Overused rock faces
However, the flourishing indoor scene has implications elsewhere. “People who suddenly want to climb outdoors expect the same high level of safety that they enjoyed indoors, so they transplant their ‘all-risks-insured’ mindset to the mountains,” says Tim Marklowski, mountaineering project leader at the alpine protection organisation Mountain Wilderness. As Marklowski explains, it means that in various climbing areas around Switzerland, including the high Alps, many routes are dotted with permanent bolts to secure belays, whereas easily accessible unmarked routes are now few and far between. The bolts allow everyone to climb safely. Such routes are very popular. He points out that the resulting rock erosion is dramatic in some cases. This “human encroachment into the Alps”, as he calls it, means that we lose something along the way. “We no longer enjoy nature in its original state, or the pleasure of making decisions for ourselves.” Mountain Wilderness is therefore working to preserve bolt-free routes that “allow you to take charge” and experience a purer form of climbing. Marklowski says: “There are climbing areas in the UK, the USA and Italy where bolts are still a no-no.”
Greater recognition for the elite
The sport’s burgeoning reputation is changing the way we view the athletes at the top. For example, elite climber Petra Klingler is no longer the complete unknown that she used to be. She was crowned Bouldering World Champion in 2016 in front of a crowd of 10,000 in Paris. This world title as well as the inclusion of sport climbing in the Olympic programme have helped the 27-year-old to attract new sponsors. “I can now make a modest living from climbing – but not enough to feed a family,” says Klingler, who finished her degree in psychology and sports science last year. Nevertheless, Klingler is inclined to think that the sport has not yet reached its full “monetary potential”.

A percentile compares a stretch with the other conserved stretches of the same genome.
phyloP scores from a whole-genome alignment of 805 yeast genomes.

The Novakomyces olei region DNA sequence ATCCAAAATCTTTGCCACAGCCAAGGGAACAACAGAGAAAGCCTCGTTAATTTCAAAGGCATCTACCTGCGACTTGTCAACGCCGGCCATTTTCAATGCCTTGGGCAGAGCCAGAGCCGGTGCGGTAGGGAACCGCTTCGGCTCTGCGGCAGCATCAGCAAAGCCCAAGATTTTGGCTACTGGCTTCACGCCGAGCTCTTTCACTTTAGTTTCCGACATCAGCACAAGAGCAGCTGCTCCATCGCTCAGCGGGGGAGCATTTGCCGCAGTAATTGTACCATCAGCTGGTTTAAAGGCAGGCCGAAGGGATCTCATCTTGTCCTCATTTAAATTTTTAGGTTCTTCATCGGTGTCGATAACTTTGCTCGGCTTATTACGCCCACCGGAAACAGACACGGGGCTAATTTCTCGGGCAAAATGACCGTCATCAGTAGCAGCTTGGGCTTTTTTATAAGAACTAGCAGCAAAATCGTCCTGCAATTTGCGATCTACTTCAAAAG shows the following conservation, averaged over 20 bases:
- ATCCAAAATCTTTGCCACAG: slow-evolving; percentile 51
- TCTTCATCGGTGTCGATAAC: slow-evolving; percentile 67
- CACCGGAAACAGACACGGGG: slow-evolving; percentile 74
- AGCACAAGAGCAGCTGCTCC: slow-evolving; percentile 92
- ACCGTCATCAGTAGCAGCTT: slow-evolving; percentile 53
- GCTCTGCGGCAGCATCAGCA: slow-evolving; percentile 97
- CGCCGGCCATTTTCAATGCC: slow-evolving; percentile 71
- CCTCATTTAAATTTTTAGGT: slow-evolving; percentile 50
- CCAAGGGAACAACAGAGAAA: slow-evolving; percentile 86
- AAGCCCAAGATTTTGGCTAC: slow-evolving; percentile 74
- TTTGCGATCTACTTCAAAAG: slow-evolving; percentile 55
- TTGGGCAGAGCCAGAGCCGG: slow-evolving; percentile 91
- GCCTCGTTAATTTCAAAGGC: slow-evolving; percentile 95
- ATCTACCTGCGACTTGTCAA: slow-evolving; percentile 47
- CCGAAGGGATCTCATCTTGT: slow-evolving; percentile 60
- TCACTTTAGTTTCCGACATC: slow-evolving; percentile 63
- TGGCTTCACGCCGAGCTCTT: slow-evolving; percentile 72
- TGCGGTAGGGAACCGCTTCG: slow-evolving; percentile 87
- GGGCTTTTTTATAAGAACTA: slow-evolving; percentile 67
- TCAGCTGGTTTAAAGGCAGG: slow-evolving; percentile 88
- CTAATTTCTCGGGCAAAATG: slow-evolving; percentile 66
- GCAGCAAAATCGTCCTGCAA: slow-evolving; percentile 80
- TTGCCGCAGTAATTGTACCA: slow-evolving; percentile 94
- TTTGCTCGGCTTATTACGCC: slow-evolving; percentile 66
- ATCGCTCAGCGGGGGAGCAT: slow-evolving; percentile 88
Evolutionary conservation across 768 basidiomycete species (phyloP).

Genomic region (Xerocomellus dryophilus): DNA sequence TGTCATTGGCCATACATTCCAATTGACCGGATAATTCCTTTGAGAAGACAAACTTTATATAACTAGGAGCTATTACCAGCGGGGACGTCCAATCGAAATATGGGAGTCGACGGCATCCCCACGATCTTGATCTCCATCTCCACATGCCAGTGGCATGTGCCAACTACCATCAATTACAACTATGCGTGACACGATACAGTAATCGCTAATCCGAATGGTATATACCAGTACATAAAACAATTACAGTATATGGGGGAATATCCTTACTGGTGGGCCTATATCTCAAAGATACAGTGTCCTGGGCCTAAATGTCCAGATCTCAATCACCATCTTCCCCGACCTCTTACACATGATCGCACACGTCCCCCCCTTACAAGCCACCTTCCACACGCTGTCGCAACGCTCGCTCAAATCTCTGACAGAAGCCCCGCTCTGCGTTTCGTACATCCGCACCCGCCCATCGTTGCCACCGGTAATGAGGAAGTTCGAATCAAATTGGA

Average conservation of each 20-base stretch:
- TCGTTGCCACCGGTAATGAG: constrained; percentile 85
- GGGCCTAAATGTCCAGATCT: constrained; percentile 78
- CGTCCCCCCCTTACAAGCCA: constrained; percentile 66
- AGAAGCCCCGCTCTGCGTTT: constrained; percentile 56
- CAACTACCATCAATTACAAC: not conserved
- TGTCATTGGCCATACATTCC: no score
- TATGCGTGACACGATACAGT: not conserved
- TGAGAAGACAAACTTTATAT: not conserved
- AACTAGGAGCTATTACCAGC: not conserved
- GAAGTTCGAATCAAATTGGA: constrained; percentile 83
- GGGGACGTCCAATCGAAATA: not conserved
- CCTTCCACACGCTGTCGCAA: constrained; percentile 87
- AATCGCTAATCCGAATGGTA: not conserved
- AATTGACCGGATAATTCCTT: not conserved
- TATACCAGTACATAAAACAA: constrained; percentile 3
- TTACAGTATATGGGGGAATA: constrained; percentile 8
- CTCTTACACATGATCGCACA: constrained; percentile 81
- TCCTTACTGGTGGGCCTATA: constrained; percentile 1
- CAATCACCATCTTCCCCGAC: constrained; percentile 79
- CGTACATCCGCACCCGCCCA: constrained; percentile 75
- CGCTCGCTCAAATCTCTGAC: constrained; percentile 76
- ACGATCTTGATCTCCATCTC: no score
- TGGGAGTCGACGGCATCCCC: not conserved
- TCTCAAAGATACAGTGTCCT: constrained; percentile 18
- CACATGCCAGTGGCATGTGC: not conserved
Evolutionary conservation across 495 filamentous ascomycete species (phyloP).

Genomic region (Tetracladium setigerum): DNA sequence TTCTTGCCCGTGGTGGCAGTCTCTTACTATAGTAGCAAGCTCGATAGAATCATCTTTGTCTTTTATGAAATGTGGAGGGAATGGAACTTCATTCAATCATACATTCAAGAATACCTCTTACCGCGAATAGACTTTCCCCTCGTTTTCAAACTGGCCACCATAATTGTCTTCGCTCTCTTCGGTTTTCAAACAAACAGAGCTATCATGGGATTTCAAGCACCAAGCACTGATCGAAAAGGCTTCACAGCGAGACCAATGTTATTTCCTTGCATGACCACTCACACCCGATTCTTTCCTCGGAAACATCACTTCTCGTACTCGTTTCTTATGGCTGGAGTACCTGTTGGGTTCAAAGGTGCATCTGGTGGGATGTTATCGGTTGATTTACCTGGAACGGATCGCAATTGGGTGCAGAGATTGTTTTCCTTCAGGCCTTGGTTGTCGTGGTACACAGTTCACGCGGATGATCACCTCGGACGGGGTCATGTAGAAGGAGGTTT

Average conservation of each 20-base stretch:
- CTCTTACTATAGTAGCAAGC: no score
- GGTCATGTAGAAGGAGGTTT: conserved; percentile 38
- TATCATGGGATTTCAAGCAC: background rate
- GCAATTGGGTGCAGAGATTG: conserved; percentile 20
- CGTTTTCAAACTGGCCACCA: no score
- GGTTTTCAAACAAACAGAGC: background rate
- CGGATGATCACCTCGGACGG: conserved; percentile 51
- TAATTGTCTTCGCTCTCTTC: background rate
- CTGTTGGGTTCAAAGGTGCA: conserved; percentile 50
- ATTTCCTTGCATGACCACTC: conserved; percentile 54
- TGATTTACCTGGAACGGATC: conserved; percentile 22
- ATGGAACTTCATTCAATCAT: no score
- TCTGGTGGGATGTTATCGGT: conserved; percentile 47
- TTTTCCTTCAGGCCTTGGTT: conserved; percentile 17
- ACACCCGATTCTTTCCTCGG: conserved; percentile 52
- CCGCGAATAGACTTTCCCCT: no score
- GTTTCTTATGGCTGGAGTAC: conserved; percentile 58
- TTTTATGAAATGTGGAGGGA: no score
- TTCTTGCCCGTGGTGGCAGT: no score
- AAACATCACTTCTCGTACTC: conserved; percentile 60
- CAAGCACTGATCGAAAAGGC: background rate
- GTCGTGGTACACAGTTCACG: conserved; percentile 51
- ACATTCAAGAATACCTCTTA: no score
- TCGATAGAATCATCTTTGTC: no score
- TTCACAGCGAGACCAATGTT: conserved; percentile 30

This may well change after Tokyo 2020. At any rate, Switzerland’s National Olympic Committee (NOC), Swiss Olympic, believes that sport climbing is a particularly good fit for Switzerland on account of its varied nature. “Sport climbing connects the alpine with the urban,” says Swiss Olympic media officer Alexander Wäfler. The NOC hopes that Tokyo 2020 “will ignite this spark and get lots of people interested”.
A total of 20 female athletes and 20 male athletes will take part in the first-ever Olympic sport climbing competition at Tokyo 2020. They will have qualified for the event primarily on the basis of their performance at international meetings. The competition in Tokyo will consist of three disciplines:
• Lead climbing – climbing as high as possible using a rope and harness
• Speed climbing – scaling the wall as fast as possible on a safety rope
• Bouldering – climbing without a rope on a low-level wall
Only the best athletes in all three disciplines have the chance of a medal.